Situated in the Turtle Mountains on the international border between Canada and the United States, in the state of North Dakota and the province of Manitoba is The International Peace Garden. It was established on July 14, 1932 and it is a tribute and a promise to peace and friendship between the people of both nations.
A cairn was the only boundary marker when the Garden was dedicated in July of 1932. The cairn was built of stones gathered by children from North Dakota and Manitoba and its inscription is a “promise”.
The first thing that catches your eye when you enter the Interpretive Center is a new acquisition. The six-foot-tall, polished stainless steel sculpture depicts a set of hands releasing a dove. Art Norby, a New London artist in his 70s, was commissioned to sculpt this piece. It is amazing and it is so fitting for it to be in this place. Norby also sculpted the Korean War Memorial in St. Paul.
SCULPTOR: ART NORBY OF NEW LONDON MN
The year-round Interpretive Center houses a restaurant, gift shop and a small horticulture library. The big surprise within the center is a 3,000 square foot conservatory that has over 6,000 specimens of succulents and cacti. The 40 year old collection was donated by Don Vitko of Minot ND and it is spectacular.
GOLDEN BARREL CACTUS
The high point of the park is the Peace Tower. It straddles the international border with two towers in Canada and two towers in the United States. The Tower can be seen from every vantage point in the park. Standing 120 feet high the Peace Tower symbolizes “the soaring ambitions of the early immigrants arriving from the four corners of the world to Canada and the United States in the 1800s and 1900s.”
Unfortunately the Peace Tower is deteriorating and is slated to come down very soon and replaced with another monument. It appears they have not decided what they type of sculpture will replace it.
The Cairn, the Peace Tower and the hand releasing the dove sculpture tug at your heart strings when you think about the symbolism. You hope that one day we will have peace among all nations. But it is the Peace Chapel that gives you pause and makes you wonder what you can do to promote world peace. The Peace Chapel is the only building in the garden that sits on both sides of the border. It is very simple with benches where you can sit and rest, say a prayer and reflect on the your life and world we live in.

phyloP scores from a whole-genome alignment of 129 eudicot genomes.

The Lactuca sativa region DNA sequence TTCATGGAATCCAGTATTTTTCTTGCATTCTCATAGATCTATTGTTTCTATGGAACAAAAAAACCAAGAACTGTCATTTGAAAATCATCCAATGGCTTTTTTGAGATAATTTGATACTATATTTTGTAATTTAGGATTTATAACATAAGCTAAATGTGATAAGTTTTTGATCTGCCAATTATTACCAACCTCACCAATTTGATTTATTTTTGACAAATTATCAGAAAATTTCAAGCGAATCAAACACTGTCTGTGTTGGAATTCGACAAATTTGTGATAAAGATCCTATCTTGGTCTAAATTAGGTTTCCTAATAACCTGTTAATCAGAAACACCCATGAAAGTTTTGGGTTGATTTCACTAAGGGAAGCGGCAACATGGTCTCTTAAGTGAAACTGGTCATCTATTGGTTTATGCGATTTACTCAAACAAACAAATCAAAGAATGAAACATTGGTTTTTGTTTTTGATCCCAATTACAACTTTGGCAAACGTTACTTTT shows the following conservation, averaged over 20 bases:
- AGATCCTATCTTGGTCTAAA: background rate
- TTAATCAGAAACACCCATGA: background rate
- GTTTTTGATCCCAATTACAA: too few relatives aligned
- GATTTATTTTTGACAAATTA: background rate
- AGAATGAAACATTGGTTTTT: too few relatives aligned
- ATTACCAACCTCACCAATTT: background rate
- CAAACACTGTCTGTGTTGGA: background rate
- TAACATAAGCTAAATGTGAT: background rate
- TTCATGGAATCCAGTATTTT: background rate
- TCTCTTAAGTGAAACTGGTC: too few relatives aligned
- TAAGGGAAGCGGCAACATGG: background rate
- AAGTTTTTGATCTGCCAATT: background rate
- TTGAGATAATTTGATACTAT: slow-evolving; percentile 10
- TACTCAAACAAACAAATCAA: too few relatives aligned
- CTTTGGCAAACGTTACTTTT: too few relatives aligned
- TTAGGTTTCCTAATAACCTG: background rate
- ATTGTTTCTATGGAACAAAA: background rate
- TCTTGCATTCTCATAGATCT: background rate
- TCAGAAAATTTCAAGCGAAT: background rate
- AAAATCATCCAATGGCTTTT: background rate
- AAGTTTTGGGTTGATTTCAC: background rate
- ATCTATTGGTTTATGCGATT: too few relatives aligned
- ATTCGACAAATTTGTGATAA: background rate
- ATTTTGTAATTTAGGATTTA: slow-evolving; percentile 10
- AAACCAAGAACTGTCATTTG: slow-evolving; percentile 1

WAITING FOR HIS MASTER
The unique feature of this chapel and what makes it so meaningful are the 100+ “Peace” quotes that are etched into the fossil embellished limestone walls.
You won’t want to miss seeing the Carillon Bell Tower and the 9/11 monument. Every fifteen minutes and on the hour, 14 bells ring out from the Carillon Bell Tower. The bells ere a gift from the Central United Church of Brandon, Manitoba and the tower was given by the North Dakota Veterans. The 9/11 Monument was designed with twisted steel from the World Trade Center.
The North American Game Warden Museum in the Garden was temporarily located in the International Peace Garden in the 1990s and in 2005 it was decided that would be its permanent placement. Sponsored by the North American Wildlife Enforcement Officers it not only is a monument paying tribute to conservationists and Game Wardens in Canada and the United States, but it is a wonderful education center.
MR BEAR – CHIEF GAME WARDEN
RECOGNIZING CONSERVATIONISTS AND GAME WARDENS
Approximately 2500 flowers make up this 13 foot working clock! It’s pretty amazing and certainly very beautiful.
The International Peace Garden is so much more than beautiful flowers. It is a peaceful garden and it is about friendship, it is about peace and it is about a promise between two nations. How wonderful it would be if the friendship that exists between the United States and Canada, the second and fourth largest countries in the world, could exist between all countries.
A walk through the International Peace Garden!
My daughter, Heather, and I on the International border
TRAVEL SAFE AND MAY PEACE BE WITH YOU!